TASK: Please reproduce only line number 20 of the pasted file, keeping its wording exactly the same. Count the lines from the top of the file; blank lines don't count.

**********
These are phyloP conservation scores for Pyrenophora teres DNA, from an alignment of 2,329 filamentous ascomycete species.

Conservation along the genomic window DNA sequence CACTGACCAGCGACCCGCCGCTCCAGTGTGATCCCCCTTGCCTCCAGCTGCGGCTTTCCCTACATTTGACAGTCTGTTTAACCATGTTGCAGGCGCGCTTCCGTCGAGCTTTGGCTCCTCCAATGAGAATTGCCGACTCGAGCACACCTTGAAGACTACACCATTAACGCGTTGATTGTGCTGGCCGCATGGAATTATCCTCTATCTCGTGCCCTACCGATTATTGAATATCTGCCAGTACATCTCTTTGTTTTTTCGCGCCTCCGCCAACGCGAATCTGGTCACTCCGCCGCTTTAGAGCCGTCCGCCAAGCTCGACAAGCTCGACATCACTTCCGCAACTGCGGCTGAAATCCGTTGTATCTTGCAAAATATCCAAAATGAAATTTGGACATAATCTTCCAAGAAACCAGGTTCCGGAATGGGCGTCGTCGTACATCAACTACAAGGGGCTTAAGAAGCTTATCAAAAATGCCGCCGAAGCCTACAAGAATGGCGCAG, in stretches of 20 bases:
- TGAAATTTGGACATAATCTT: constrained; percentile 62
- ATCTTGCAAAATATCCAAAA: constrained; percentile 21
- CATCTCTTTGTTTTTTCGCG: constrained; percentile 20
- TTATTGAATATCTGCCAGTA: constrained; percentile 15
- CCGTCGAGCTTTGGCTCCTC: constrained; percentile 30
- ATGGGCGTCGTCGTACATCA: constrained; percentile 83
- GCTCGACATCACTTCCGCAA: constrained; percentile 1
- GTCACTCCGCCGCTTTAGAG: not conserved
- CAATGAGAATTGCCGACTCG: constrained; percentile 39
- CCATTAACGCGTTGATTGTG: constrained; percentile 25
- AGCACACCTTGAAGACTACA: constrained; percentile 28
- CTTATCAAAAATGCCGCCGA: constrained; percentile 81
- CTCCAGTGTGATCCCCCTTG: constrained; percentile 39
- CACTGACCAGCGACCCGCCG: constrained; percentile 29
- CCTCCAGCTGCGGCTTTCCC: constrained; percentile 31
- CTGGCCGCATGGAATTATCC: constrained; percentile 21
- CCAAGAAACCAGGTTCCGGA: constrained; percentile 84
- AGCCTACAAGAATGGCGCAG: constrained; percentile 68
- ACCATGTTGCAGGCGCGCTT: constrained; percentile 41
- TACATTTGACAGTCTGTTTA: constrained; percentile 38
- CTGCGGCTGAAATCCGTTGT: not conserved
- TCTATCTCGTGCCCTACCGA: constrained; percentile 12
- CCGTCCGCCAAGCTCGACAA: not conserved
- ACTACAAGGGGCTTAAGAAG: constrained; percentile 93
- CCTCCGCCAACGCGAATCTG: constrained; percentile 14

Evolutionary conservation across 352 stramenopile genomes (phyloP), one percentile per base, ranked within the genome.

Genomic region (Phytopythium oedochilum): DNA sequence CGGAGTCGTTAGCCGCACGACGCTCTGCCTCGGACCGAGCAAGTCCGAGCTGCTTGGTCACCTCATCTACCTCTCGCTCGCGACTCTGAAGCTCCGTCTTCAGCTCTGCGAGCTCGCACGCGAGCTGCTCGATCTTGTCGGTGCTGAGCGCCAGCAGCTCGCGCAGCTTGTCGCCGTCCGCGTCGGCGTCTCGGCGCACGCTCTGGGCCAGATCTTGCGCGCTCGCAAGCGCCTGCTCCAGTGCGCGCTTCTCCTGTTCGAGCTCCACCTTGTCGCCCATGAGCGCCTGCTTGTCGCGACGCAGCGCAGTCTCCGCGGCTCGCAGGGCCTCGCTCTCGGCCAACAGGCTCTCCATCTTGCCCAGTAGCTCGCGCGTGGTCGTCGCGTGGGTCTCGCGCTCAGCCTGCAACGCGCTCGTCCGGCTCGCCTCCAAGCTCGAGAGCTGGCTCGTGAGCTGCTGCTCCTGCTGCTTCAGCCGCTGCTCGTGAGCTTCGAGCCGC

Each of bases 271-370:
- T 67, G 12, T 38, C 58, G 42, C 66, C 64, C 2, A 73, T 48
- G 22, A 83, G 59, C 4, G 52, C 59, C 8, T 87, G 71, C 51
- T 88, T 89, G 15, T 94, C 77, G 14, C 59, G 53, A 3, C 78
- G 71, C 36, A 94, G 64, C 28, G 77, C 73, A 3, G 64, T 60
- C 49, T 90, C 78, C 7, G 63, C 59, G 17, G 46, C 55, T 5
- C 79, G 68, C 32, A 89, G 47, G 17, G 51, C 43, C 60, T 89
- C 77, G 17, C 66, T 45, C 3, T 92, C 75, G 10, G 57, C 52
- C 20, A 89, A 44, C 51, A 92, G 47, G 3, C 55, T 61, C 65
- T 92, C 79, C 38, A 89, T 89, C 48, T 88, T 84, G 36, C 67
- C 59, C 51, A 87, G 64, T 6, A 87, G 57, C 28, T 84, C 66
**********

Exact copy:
- AGCCTACAAGAATGGCGCAG: constrained; percentile 68